This weekend Neighbors of Fountain Park, in collaboration with Centennial Christian Church, hosted their 14th annual Juneteenth Community Celebration in Fountain Park, a tiny pocket park just northeast of the intersection of Delmar and Kingshighway boulevards. For more than a dozen years, this has been St. Louis’ most consistent celebration of Juneteenth, which commemorates the end of race-based chattel slavery in the United States in 1865. The more iconic Emancipation Proclamation of 1863 was a war move that only proclaimed as emancipated the enslaved people in the secessionist states – states, needless to say, that no longer recognized the authority of the president who issued the proclamation.

Despite the publication of a posthumous novel of the name by the great Ralph Ellison near the end of the 20th Century, Juneteenth has remained something of a Black community secret. The Neighbors of Fountain Park has kept a public flame lit, the Missouri Historical Society has hosted celebrations, and for years Curtis Faulkner lobbied for a statewide festival in Missouri, but 2020 was the year Juneteenth went mainstream. “Juneteenth 2020 had a different energy because of unprecedented attention on the African-American tradition considering the current racial climate, with allies boldly proclaiming that Black Lives Matter,” Kenya Vaughn reported for us. “Their doing so helped amplify the message that our people have been expressing collectively since long before the Emancipation Proclamation – and General Gordon Granger’s arrival at Galveston two years later that we have commemorated annually for generations.”

Montague Simmons, a veteran local grinder for Black liberation, spoke our community’s feelings well at a Juneteenth People’s Rally outside St. John’s United Church of Christ. “On Juneteenth, we celebrate our resilience,” Simmons said. “It is that will and our ability to build impactful movements of resistance that give shape to what it means to be Black, to be powerful and to be free – unapologetically.” He went on to quote an open letter from Movement For Black Lives National Field Director Karissa Lewis that appeared on ESSENCE.com in commemoration of Juneteenth. Lewis wrote that we celebrate “our unrelenting dedication to Black people, to our own freedom and to each and every victory in the face of constant violence. Our memory is long, but we will always remember and honor our ancestors.”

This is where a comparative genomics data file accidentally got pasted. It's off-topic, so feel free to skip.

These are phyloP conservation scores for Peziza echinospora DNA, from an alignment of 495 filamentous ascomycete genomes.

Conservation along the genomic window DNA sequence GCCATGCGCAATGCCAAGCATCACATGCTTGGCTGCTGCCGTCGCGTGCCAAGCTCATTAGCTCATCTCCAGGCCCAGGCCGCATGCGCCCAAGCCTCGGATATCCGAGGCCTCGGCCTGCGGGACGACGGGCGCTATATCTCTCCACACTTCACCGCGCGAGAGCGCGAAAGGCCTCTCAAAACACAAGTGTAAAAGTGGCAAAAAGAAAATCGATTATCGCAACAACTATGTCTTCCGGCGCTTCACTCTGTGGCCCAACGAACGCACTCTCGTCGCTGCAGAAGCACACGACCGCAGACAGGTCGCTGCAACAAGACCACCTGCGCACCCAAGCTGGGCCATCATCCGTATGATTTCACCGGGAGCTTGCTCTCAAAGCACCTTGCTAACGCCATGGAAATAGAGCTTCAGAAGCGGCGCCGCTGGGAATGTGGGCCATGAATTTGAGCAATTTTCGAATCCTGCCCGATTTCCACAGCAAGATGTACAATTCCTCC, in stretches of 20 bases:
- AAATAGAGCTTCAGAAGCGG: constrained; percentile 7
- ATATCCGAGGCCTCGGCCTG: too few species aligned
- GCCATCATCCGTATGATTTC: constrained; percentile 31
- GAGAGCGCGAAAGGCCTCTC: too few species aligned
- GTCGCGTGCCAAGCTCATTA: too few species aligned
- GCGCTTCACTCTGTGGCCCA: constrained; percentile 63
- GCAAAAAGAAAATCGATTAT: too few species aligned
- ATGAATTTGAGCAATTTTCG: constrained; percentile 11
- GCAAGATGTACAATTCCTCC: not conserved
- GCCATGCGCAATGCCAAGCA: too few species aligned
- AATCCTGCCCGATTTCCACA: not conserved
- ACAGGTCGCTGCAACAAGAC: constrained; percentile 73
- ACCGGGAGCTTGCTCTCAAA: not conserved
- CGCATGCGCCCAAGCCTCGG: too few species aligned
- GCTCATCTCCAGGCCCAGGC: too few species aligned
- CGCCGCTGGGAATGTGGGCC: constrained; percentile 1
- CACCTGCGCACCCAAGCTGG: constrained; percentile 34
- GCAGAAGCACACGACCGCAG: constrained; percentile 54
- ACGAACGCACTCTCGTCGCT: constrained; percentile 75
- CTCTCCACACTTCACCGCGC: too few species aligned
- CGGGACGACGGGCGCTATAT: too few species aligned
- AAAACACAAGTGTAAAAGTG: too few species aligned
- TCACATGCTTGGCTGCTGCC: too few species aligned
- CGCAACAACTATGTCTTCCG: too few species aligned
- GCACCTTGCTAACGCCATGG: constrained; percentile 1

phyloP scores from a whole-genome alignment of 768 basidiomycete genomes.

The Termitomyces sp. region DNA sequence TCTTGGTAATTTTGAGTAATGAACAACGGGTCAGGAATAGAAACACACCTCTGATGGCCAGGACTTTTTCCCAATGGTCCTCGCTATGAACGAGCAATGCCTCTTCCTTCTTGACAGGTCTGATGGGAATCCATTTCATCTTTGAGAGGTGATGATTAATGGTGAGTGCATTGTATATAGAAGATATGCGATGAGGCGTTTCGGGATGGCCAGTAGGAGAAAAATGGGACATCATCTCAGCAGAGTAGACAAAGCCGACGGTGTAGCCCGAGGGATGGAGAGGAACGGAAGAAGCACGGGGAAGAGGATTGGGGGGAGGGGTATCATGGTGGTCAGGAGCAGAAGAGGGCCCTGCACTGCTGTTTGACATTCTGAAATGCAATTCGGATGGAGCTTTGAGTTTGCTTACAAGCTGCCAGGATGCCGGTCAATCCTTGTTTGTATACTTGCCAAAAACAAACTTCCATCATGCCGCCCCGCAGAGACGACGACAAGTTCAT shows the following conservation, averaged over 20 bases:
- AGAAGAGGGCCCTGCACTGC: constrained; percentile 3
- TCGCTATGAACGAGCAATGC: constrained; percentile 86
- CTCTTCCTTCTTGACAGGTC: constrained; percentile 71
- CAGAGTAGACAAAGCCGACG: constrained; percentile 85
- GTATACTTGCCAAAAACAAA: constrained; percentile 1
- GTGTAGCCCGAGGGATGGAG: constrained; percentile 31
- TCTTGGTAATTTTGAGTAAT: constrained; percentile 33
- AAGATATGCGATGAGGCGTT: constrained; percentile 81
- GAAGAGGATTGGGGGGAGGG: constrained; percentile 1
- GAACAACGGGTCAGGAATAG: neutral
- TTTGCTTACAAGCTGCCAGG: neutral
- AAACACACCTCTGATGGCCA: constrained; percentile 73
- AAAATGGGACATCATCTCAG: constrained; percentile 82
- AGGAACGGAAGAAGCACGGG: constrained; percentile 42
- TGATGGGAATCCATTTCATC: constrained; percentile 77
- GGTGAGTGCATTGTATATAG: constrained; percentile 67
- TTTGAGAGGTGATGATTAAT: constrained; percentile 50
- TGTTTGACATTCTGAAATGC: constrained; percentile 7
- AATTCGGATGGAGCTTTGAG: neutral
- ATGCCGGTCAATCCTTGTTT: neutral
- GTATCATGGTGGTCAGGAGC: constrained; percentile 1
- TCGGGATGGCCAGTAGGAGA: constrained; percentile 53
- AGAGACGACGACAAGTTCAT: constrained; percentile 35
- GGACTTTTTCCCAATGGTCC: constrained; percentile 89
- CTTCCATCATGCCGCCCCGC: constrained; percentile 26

In St. Louis, we do not need to look back to the 19th or even the 20th century for ancestors of the burgeoning movement for Black liberation we see going mainstream now. The protest organizers of 2020 mobilizing thousands of diverse protestors of police violence against Black people are leading a third wave of 21st century protest in St. Louis. They are renewing righteous energy first put in the streets of Ferguson in 2014 after the police killing of Michael Brown and in the streets of St. Louis in 2017 after the exoneration of killer cop Jason Stockley. Some of those previous organizers are, indeed, ancestors, in the sense that they are no longer living; Darren Seals, to name one Ferguson protestor we lost, was memorialized in a Father’s Day march over the weekend. Some moved away to national platforms. Other Ferguson and Stockley verdict protest organizers are still active locally and organized protests this past weekend. Whether still working among us or tragically departed, we will always remember and honor those who put their bodies in the street and called others to disrupt a status quo maintained by the destruction of Black lives and marginalization of Black destinies.

“Never has there been a time in United States history when the police were not a force of violence against Black people,” Karissa Lewis wrote to and for all of us. “In the South, policing started in the form of slave patrols, whose purpose was to catch and return fugitives from slavery. In Northern states, the first police departments in the mid-1800s quashed labor strikes and riots against the abuses of the wealthy. This is their legacy, their rotten core.” Those who rush to defend, rather than defund, the police at this historic moment are defending violence against Black people, whether they know it or not. We salute the Movement for Black Lives and everyone in the street today for striving to make sure more people know this to be true.

The call to Defund the Police is part of a call for systemic reform of American institutions with an unprecedented commitment to achieve equity. We are demanding not just equality on paper, but equity in the courts, in the protection and enforcement of civil rights, and through the equitable distribution of resources to the African-American community in some form of reparation. Juneteenth is more than a memorial for those we’ve lost in a war we’re still fighting, though it is that. Juneteenth is the renewal of a duty set forth by Assata Shakur in words now chanted on the streets of St. Louis and all over the world: “It is our duty to fight for our freedom. It is our duty to win. We must love each other and support each other. We have nothing to lose but our chains.”

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